Postmates is reportedly set to become the be first company to receive approval under the city’s new permit program.

By Mike Pomranz
August 09, 2019
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The San Francisco Bay Area (Silicon Valley, et al) has long been a hub for the tech industry and, as such, has long been the de facto testing grounds for new innovations. Back in 2017, seeing the growing movement towards autonomous delivery devices (a.k.a. small driverless vehicles puttering around with pizzas or groceries or whatever), San Francisco passed a law that would allow testing of these devices within the city only if the company behind them obtained a permit. And now, for the first time, it appears someone will: Postmates.

The “anything, anytime, anywhere” delivery service Postmates has been “conditionally approved” to be the first company granted one of these Autonomous Delivery Device Testing permits, according to TechCrunch. “We’ve been eager to work directly with cities to seek a collaborative and inclusive approach to robotic deployment that respects our public rights of way, includes community input, and allows cities to develop thoughtful regulatory regimes,” a Postmates rep told the technology site.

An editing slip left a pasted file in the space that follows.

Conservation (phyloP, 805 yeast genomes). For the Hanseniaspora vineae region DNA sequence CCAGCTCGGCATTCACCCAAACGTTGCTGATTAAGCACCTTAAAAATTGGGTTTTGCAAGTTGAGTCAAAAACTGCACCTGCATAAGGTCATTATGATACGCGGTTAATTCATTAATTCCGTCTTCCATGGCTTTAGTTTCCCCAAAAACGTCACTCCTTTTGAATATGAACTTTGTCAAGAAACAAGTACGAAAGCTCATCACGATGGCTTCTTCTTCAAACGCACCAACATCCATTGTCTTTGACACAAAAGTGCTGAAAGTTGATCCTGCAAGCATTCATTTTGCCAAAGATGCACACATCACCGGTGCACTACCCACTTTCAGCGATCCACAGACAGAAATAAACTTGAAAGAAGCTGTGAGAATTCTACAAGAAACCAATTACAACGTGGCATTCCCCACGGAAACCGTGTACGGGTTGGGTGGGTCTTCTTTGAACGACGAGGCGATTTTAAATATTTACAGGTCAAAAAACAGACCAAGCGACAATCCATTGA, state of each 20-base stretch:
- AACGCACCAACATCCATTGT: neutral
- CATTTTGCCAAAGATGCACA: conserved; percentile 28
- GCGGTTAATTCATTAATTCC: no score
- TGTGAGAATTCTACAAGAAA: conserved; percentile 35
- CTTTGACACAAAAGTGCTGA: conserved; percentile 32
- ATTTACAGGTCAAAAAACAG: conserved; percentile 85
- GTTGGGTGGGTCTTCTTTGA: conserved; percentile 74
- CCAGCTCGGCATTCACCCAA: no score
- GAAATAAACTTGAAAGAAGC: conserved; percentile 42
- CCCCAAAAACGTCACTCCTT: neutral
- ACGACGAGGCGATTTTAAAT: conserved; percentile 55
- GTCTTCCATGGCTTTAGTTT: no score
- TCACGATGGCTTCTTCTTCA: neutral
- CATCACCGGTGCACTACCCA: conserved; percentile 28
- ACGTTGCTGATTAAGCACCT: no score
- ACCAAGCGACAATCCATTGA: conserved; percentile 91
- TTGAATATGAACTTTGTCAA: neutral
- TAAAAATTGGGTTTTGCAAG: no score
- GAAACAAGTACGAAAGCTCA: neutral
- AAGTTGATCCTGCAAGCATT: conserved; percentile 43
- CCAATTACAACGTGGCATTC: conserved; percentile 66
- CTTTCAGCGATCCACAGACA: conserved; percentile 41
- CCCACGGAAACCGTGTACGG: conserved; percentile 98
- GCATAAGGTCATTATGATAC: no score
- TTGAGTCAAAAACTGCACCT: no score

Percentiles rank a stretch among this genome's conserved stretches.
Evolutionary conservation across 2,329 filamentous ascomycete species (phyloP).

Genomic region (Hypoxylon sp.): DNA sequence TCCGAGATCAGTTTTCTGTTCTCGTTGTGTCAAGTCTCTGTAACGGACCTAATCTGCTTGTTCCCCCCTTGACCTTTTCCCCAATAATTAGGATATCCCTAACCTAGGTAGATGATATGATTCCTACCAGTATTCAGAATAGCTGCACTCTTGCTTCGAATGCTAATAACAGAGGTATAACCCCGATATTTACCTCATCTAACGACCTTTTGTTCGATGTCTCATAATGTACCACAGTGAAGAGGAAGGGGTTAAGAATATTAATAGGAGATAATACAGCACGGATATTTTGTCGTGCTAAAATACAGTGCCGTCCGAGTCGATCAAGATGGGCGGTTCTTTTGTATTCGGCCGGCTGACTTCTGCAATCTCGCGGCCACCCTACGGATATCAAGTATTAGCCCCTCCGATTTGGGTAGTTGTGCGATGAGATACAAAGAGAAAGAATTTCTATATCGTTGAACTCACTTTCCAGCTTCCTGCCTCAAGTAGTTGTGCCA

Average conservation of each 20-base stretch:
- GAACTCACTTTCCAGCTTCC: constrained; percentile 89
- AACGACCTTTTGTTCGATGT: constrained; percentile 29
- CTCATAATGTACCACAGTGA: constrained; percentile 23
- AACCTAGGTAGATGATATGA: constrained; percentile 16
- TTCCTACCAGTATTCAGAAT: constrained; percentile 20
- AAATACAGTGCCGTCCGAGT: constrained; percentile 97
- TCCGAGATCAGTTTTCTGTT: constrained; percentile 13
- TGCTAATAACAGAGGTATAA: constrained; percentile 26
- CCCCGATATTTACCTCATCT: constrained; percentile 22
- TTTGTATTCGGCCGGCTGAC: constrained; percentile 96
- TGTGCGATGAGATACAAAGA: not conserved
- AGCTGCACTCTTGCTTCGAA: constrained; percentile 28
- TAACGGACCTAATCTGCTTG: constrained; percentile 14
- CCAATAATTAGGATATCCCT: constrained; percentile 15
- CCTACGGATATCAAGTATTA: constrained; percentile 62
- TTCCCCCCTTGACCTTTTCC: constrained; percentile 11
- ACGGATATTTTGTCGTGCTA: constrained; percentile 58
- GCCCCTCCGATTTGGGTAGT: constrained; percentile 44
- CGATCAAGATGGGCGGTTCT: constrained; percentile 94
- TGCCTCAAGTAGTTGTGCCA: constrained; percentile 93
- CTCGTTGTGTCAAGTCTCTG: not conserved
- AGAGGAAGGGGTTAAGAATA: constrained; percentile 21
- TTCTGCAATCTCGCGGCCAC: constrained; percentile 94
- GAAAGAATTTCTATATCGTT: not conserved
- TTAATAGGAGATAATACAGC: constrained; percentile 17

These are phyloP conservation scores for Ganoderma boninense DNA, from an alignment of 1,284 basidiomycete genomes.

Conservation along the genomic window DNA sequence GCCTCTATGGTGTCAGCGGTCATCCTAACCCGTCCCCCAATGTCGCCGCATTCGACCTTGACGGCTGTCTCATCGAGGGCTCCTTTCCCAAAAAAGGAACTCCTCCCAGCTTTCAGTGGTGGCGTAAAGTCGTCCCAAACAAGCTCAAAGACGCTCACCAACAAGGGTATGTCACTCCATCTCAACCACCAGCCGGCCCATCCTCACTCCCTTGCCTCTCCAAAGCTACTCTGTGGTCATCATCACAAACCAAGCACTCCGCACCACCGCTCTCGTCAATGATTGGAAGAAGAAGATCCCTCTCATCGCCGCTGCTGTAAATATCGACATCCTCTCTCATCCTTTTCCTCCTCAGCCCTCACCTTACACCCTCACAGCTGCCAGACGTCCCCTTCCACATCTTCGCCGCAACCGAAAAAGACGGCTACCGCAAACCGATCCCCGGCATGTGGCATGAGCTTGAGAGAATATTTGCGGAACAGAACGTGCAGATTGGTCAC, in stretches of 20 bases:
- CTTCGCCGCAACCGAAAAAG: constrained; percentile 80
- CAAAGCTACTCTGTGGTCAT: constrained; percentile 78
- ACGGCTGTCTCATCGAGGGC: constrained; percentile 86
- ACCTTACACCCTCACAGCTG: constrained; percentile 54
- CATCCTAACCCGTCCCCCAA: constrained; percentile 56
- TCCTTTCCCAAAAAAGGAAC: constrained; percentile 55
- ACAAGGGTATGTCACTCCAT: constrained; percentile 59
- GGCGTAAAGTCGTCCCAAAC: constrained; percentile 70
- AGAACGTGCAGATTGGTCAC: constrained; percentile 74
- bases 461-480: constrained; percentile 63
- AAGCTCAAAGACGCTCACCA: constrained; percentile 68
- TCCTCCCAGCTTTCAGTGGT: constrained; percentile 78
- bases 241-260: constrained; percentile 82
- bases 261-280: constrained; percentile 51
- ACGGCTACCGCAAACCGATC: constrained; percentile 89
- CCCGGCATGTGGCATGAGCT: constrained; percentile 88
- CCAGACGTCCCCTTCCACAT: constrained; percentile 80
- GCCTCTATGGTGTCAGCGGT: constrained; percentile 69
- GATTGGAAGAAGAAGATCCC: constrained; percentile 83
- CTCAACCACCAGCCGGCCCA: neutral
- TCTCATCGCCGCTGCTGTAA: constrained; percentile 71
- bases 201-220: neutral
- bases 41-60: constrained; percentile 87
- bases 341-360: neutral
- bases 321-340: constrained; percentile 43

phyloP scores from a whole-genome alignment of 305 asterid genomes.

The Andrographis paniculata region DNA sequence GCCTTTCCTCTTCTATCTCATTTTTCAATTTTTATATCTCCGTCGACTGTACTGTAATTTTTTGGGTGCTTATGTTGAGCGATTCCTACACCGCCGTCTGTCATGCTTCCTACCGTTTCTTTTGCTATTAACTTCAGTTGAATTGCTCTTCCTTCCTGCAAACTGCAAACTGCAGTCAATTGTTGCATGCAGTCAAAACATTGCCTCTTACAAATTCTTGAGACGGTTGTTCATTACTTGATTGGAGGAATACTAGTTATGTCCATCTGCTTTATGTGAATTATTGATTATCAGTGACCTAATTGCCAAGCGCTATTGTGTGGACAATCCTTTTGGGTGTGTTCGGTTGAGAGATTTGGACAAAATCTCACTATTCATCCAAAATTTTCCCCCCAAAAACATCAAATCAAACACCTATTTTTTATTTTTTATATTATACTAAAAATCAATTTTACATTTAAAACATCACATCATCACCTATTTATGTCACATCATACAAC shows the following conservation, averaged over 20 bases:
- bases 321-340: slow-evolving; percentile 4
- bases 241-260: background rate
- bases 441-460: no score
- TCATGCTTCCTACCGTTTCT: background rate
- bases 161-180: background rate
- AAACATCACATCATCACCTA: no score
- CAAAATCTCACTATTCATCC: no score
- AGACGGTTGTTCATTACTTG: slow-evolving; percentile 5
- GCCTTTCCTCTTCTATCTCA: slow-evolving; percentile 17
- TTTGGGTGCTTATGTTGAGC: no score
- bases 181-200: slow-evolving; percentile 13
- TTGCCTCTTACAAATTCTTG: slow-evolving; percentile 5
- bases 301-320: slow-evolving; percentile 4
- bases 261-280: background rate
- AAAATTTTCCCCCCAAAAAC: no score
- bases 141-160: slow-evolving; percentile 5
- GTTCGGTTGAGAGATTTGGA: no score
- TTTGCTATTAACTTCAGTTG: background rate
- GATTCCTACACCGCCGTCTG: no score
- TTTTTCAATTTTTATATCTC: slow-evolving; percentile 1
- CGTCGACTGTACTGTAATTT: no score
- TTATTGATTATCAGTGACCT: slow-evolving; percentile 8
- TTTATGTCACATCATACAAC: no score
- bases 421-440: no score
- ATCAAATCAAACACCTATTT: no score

In December, Postmates unveiled “Serve” – a yellow and black delivery robot with two circular front lights that look like eyes and give the tiny vehicle an endearing anthropomorphic look. At the time of that announcement, Postmates said that they planned to begin testing of the bots in the Los Angeles area soon, but TechCrunch reports that, as of now, now trials have yet taken place anywhere.

However, Postmates reportedly has continued to develop Serve over the ensuing months, so it would seem likely that if the company does launch a delivery test on the sidewalks of San Francisco, that Serve – which can supposedly carry up to 50 pounds about 30 miles on a single charge – would be involved.

But even if and when Postmates is officially given its permit, don’t expect a fleet of Serves to suddenly be roaming about the city. The permit only allows for the testing of up to three autonomous delivery devices.

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